Waste in the War on Terrorism

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Millions have been squandered on "homeland security" over the past decade. The costs to our liberty have also been too high.

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Earlier this year, a reporter at a small community newspaper got the answer to a question she'd been asking for months: "Are there really 33 terrorist organizations in St. Paul, Minnesota?" That's what her county sheriff claimed in the budget reports he submitted to his superiors. According to her investigation, however, his anti-terrorism unit had been squandering taxpayer money for months on end, and getting away with it by pretending to be guardians of homeland security.

Is this man villainized in the press for his behavior? The subject of a federal inquiry by hard charging investigators? Nope. In the War on Terrorism, wasting funds in the name of security is so commonplace that the allegation isn't even surprising.  

Two presidents, several congresses, and law enforcement officials at every level of government have told us that terrorism is a grave threat -- so much so that it's necessary to wage war in several countries, permit law enforcement to eavesdrop sans warrants, and otherwise undermine core civil liberties and checks on executive power. Question these policies and the refrain is always the same: "We're a nation at war!" As I survey efforts to secure the homeland, however, the inescapable conclusion is that many of the people empowered to protect us against Al Qaeda don't act like we're really threatened. They're either using terrorism fears as a cynical cover for their actions, or else stupidly squandering vital resources.

Worse is the lack of outrage this inspires. For all the talk of reducing government waste, Homeland Security spending is almost never discussed, as if the fact that everyone agrees it's an appropriate government function makes the agency responsible for it impervious to inefficiency or badly distributed resources.

This is especially galling given that waste already reported in the press -- almost certainly a small subset of actual waste -- is sufficient to conclude that many of our homeland security efforts are a joke.

Earlier this month, it was Ohio law enforcement officials who "mishandled nearly $5 million in federal anti-terrorism grants." Isn't it good to know that we sent several Ohioans to Turkey "to learn about terrorism"?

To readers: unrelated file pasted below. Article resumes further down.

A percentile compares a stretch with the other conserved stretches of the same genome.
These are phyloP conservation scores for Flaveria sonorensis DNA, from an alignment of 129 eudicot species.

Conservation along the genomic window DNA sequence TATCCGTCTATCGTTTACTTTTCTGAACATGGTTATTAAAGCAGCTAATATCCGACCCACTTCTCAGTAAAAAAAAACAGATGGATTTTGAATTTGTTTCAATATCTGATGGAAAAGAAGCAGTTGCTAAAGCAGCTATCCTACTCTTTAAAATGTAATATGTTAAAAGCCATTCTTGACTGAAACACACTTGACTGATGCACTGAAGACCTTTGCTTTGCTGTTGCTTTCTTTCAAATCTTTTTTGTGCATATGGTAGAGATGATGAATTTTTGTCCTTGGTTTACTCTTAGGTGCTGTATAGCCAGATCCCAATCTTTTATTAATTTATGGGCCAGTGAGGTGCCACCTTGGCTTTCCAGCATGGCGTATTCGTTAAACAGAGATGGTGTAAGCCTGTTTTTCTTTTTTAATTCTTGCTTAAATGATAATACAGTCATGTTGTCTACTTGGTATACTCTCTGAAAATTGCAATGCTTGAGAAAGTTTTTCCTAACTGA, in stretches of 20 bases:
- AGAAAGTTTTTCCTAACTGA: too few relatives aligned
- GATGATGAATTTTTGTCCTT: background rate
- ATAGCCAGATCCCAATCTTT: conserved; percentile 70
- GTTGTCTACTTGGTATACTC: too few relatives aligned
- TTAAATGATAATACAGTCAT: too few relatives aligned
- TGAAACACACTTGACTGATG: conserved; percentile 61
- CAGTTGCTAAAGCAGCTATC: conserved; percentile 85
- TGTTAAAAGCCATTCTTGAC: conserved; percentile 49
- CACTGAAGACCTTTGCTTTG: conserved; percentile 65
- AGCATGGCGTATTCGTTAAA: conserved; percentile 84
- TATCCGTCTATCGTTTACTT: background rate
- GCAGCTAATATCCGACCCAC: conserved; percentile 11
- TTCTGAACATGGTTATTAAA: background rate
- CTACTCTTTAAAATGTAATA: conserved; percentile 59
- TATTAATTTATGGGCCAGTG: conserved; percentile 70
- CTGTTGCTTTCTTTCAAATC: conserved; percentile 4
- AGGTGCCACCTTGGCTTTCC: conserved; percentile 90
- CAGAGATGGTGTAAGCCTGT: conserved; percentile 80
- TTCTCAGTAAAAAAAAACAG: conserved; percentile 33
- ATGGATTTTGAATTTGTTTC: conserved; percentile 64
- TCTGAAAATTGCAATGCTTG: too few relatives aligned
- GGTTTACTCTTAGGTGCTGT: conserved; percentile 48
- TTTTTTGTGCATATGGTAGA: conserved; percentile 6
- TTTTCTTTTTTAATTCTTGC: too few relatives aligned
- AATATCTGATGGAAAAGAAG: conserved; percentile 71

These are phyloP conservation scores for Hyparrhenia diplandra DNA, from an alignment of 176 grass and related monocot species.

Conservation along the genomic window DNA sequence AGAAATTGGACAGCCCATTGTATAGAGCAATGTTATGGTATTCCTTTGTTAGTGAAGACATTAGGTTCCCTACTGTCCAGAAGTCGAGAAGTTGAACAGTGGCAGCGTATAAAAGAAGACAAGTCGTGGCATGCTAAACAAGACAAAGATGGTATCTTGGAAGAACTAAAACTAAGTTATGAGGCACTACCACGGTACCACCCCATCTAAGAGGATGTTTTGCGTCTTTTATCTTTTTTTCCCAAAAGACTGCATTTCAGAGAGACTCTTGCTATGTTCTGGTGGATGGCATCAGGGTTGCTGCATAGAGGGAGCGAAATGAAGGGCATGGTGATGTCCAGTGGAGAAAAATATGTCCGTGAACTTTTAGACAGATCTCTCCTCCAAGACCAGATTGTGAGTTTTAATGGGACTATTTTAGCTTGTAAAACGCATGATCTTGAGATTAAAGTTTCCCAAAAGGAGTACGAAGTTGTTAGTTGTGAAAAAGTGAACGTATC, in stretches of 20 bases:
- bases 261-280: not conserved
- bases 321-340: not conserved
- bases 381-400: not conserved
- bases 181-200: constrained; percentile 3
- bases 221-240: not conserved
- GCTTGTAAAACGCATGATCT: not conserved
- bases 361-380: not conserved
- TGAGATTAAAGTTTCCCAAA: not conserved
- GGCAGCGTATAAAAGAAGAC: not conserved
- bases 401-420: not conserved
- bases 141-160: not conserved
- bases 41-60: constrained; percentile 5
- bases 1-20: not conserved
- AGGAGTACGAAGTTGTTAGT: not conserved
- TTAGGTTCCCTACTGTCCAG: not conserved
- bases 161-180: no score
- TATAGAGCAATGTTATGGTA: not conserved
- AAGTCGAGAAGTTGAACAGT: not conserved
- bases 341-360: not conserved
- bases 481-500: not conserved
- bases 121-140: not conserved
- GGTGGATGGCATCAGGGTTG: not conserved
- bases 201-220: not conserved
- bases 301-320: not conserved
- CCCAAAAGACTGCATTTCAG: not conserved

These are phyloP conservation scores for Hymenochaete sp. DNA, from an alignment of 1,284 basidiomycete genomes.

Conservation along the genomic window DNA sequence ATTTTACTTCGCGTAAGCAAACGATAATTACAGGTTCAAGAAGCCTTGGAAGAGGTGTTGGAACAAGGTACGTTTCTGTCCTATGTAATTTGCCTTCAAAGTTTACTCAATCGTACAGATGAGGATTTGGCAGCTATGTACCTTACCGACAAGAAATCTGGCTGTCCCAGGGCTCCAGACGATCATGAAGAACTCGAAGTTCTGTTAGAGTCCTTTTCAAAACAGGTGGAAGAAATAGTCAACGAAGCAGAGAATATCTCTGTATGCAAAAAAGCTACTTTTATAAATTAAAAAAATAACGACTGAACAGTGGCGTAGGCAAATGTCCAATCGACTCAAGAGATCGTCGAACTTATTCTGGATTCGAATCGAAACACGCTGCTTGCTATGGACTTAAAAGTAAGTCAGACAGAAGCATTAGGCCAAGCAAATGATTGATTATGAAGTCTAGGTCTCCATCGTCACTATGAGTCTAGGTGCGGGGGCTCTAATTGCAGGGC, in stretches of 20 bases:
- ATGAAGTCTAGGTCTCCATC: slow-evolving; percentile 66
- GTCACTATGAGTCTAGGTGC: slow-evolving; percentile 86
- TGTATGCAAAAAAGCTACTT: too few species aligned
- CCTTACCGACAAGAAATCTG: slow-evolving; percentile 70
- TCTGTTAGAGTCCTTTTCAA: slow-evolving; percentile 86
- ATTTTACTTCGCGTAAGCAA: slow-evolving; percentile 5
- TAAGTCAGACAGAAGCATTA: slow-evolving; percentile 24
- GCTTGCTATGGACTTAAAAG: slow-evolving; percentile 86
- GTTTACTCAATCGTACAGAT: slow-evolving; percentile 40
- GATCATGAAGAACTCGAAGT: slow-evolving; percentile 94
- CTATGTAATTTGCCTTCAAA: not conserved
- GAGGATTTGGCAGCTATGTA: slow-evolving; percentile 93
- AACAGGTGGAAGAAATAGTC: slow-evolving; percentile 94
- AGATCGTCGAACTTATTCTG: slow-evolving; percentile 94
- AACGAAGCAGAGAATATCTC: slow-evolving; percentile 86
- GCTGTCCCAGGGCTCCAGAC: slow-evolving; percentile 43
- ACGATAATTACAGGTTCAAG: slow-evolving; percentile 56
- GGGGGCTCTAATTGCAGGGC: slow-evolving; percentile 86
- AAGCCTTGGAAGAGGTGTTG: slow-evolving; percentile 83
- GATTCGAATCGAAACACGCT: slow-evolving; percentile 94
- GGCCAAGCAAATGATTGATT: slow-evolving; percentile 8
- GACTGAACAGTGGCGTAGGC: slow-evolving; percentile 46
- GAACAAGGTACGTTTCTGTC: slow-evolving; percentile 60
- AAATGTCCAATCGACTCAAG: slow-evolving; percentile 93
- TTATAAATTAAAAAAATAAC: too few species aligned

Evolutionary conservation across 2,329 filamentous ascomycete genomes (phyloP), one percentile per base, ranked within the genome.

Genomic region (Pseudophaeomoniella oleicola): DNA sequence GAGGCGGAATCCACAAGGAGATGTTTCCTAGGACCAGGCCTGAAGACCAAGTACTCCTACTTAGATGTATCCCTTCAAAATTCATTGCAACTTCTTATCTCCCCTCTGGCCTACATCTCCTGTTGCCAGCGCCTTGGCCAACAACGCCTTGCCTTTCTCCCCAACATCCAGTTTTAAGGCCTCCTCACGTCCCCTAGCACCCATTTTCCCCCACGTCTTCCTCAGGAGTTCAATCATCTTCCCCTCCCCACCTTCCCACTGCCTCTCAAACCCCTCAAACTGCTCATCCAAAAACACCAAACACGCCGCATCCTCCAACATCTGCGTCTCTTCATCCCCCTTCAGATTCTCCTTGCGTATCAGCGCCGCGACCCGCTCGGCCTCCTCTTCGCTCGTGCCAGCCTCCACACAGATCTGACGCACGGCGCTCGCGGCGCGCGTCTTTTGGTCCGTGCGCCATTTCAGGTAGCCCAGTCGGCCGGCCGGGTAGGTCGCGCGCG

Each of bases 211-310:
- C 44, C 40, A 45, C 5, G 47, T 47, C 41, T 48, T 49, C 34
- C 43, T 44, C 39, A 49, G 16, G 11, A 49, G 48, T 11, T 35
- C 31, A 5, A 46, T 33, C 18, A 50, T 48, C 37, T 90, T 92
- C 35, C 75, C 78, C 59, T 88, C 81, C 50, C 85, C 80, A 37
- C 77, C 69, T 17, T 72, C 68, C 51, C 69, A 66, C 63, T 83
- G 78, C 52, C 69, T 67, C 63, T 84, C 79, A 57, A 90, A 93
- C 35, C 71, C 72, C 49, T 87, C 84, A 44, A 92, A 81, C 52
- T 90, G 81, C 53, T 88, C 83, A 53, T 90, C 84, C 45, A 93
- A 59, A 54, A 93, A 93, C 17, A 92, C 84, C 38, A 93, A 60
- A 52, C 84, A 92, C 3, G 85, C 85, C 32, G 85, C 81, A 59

Or consider the state of New Jersey. A think tank there may have squandered as much as $3 million. Newspaper columnist Mike Kelly reports that elsewhere in the Garden State, Newark officials spent $300,000 on air-conditioning for garbage trucks "to protect drivers during a chemical bomb attack." And in Bergen County, the local prosecutor maintains an airplane as a "Homeland Security resource." Officials also spent $98,000 on stretchers "to carry victims of mass killings."

Since 2003, Idaho has gotten more than $100 million in terrorism funds, according to an article that also notes that a very small percentage has been wasted on outright fraud. But does it make sense to allocate any of that money to a rural state where the likelihood of any terrorist attack is minute?

The most frustrating thing about examples like these -- and there are many more spread across the nation -- is that they're still going on under the Obama administration, even though the folly of it all was pointed out time and again under the last administration (whose secretary of Homeland Security is now shilling for naked body scanners). Alas, we've continued to squander funds on questionable purchases and disperse money to various jurisdictions that don't need it.

And we're poised to do so again:

...the Obama Administration released its proposed 3.8 trillion FY 2011 budget of which roughly $4 billion is slated for state and local homeland security grants and programs. What is obvious from the start is how little the Administration proposes to cut from these state and local programs. Many expected deep cuts given the huge $1.6 trillion federal deficit projected for FY 2011.

The obvious remedy is to subject Homeland Security spending to extra scrutiny, rather than treating outlays rhetorically associated with the war on terrorism as if they're somehow beyond question. It's also vital that we develop a national strategy for allocating these funds in the most efficient way possible.

I submit that the American people ought to draw a larger conclusion too. The stories linked above and others like them prove that officials at every level of our government are willing to exploit the issue of terrorism to enhance their own budgets or reputations, even in cases when the extra spending has little to do with making us safer. Shouldn't that knowledge make us more skeptical when the people in charge insist that they need more power to tap our phones, monitor our Internet usage, or intrusively pat us down at airports? For too long in America, "it's necessary to prevail in the War on Terror" has been an explanation afforded deference. Given the many ways it has been abused, officials who offer that rationale and nothing more ought to be marginally less trusted.

Thanks to Sally Laukner for helping me to research this post.

Image credit: Jason Reid/Reuters

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Conor Friedersdorf is a staff writer at The Atlantic, where he focuses on politics and national affairs. He lives in Venice, California, and is the founding editor of The Best of Journalism, a newsletter devoted to exceptional nonfiction.

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